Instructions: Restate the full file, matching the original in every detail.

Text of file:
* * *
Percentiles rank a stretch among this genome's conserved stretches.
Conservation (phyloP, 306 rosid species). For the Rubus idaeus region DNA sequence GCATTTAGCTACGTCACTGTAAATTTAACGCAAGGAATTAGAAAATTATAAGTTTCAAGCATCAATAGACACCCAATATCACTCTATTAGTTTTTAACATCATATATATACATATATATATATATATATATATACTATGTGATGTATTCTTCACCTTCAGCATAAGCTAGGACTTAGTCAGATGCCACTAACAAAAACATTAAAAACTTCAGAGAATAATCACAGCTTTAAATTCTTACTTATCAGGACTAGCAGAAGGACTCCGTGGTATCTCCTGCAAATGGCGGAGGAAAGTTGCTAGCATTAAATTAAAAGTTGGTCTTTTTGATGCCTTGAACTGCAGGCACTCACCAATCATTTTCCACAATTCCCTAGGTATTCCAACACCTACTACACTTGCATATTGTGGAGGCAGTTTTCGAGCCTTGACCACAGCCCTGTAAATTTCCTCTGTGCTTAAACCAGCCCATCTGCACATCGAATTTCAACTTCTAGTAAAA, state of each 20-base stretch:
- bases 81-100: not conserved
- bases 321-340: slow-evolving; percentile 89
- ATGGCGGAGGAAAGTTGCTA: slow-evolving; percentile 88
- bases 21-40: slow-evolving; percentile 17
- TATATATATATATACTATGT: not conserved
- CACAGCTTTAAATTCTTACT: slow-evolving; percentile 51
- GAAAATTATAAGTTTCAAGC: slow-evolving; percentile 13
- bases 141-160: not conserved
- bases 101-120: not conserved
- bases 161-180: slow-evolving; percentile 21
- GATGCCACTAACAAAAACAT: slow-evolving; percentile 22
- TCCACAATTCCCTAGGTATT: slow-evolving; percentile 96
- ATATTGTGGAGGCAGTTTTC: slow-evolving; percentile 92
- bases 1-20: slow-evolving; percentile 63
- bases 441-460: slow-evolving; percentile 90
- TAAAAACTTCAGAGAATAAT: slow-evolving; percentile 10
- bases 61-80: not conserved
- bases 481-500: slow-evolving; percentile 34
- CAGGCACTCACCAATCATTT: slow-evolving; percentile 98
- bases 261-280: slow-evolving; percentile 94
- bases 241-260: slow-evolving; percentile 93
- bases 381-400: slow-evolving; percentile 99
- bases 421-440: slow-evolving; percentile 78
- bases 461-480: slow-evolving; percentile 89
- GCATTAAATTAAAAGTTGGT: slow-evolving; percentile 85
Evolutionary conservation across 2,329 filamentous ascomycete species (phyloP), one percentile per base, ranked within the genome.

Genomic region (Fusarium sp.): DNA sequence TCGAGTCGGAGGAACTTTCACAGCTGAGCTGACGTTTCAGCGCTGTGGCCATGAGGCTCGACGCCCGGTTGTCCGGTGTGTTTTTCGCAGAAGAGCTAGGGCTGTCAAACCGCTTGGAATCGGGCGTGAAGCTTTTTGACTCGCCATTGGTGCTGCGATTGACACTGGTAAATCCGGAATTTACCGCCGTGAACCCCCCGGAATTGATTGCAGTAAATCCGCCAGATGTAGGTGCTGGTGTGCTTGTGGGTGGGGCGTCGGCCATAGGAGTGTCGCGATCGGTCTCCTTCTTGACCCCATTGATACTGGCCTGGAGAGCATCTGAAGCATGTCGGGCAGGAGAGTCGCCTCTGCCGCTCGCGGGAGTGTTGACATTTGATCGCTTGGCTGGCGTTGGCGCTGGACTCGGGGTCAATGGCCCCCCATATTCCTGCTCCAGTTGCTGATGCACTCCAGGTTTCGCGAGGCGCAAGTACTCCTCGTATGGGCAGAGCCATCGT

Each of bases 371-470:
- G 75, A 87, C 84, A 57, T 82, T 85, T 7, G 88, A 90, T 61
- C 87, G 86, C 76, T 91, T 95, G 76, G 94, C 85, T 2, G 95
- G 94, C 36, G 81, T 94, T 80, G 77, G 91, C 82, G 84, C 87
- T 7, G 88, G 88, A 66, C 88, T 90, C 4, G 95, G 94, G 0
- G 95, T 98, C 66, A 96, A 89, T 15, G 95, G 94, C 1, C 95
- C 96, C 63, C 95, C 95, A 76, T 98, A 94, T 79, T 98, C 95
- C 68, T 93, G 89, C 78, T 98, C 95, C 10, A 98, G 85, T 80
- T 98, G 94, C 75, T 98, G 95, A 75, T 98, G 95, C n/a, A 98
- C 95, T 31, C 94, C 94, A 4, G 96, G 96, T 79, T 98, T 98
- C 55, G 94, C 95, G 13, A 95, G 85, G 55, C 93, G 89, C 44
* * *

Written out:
Percentiles rank a stretch among this genome's conserved stretches.
Conservation (phyloP, 306 rosid species). For the Rubus idaeus region DNA sequence GCATTTAGCTACGTCACTGTAAATTTAACGCAAGGAATTAGAAAATTATAAGTTTCAAGCATCAATAGACACCCAATATCACTCTATTAGTTTTTAACATCATATATATACATATATATATATATATATATATACTATGTGATGTATTCTTCACCTTCAGCATAAGCTAGGACTTAGTCAGATGCCACTAACAAAAACATTAAAAACTTCAGAGAATAATCACAGCTTTAAATTCTTACTTATCAGGACTAGCAGAAGGACTCCGTGGTATCTCCTGCAAATGGCGGAGGAAAGTTGCTAGCATTAAATTAAAAGTTGGTCTTTTTGATGCCTTGAACTGCAGGCACTCACCAATCATTTTCCACAATTCCCTAGGTATTCCAACACCTACTACACTTGCATATTGTGGAGGCAGTTTTCGAGCCTTGACCACAGCCCTGTAAATTTCCTCTGTGCTTAAACCAGCCCATCTGCACATCGAATTTCAACTTCTAGTAAAA, state of each 20-base stretch:
- bases 81-100: not conserved
- bases 321-340: slow-evolving; percentile 89
- ATGGCGGAGGAAAGTTGCTA: slow-evolving; percentile 88
- bases 21-40: slow-evolving; percentile 17
- TATATATATATATACTATGT: not conserved
- CACAGCTTTAAATTCTTACT: slow-evolving; percentile 51
- GAAAATTATAAGTTTCAAGC: slow-evolving; percentile 13
- bases 141-160: not conserved
- bases 101-120: not conserved
- bases 161-180: slow-evolving; percentile 21
- GATGCCACTAACAAAAACAT: slow-evolving; percentile 22
- TCCACAATTCCCTAGGTATT: slow-evolving; percentile 96
- ATATTGTGGAGGCAGTTTTC: slow-evolving; percentile 92
- bases 1-20: slow-evolving; percentile 63
- bases 441-460: slow-evolving; percentile 90
- TAAAAACTTCAGAGAATAAT: slow-evolving; percentile 10
- bases 61-80: not conserved
- bases 481-500: slow-evolving; percentile 34
- CAGGCACTCACCAATCATTT: slow-evolving; percentile 98
- bases 261-280: slow-evolving; percentile 94
- bases 241-260: slow-evolving; percentile 93
- bases 381-400: slow-evolving; percentile 99
- bases 421-440: slow-evolving; percentile 78
- bases 461-480: slow-evolving; percentile 89
- GCATTAAATTAAAAGTTGGT: slow-evolving; percentile 85
Evolutionary conservation across 2,329 filamentous ascomycete species (phyloP), one percentile per base, ranked within the genome.

Genomic region (Fusarium sp.): DNA sequence TCGAGTCGGAGGAACTTTCACAGCTGAGCTGACGTTTCAGCGCTGTGGCCATGAGGCTCGACGCCCGGTTGTCCGGTGTGTTTTTCGCAGAAGAGCTAGGGCTGTCAAACCGCTTGGAATCGGGCGTGAAGCTTTTTGACTCGCCATTGGTGCTGCGATTGACACTGGTAAATCCGGAATTTACCGCCGTGAACCCCCCGGAATTGATTGCAGTAAATCCGCCAGATGTAGGTGCTGGTGTGCTTGTGGGTGGGGCGTCGGCCATAGGAGTGTCGCGATCGGTCTCCTTCTTGACCCCATTGATACTGGCCTGGAGAGCATCTGAAGCATGTCGGGCAGGAGAGTCGCCTCTGCCGCTCGCGGGAGTGTTGACATTTGATCGCTTGGCTGGCGTTGGCGCTGGACTCGGGGTCAATGGCCCCCCATATTCCTGCTCCAGTTGCTGATGCACTCCAGGTTTCGCGAGGCGCAAGTACTCCTCGTATGGGCAGAGCCATCGT

Each of bases 371-470:
- G 75, A 87, C 84, A 57, T 82, T 85, T 7, G 88, A 90, T 61
- C 87, G 86, C 76, T 91, T 95, G 76, G 94, C 85, T 2, G 95
- G 94, C 36, G 81, T 94, T 80, G 77, G 91, C 82, G 84, C 87
- T 7, G 88, G 88, A 66, C 88, T 90, C 4, G 95, G 94, G 0
- G 95, T 98, C 66, A 96, A 89, T 15, G 95, G 94, C 1, C 95
- C 96, C 63, C 95, C 95, A 76, T 98, A 94, T 79, T 98, C 95
- C 68, T 93, G 89, C 78, T 98, C 95, C 10, A 98, G 85, T 80
- T 98, G 94, C 75, T 98, G 95, A 75, T 98, G 95, C n/a, A 98
- C 95, T 31, C 94, C 94, A 4, G 96, G 96, T 79, T 98, T 98
- C 55, G 94, C 95, G 13, A 95, G 85, G 55, C 93, G 89, C 44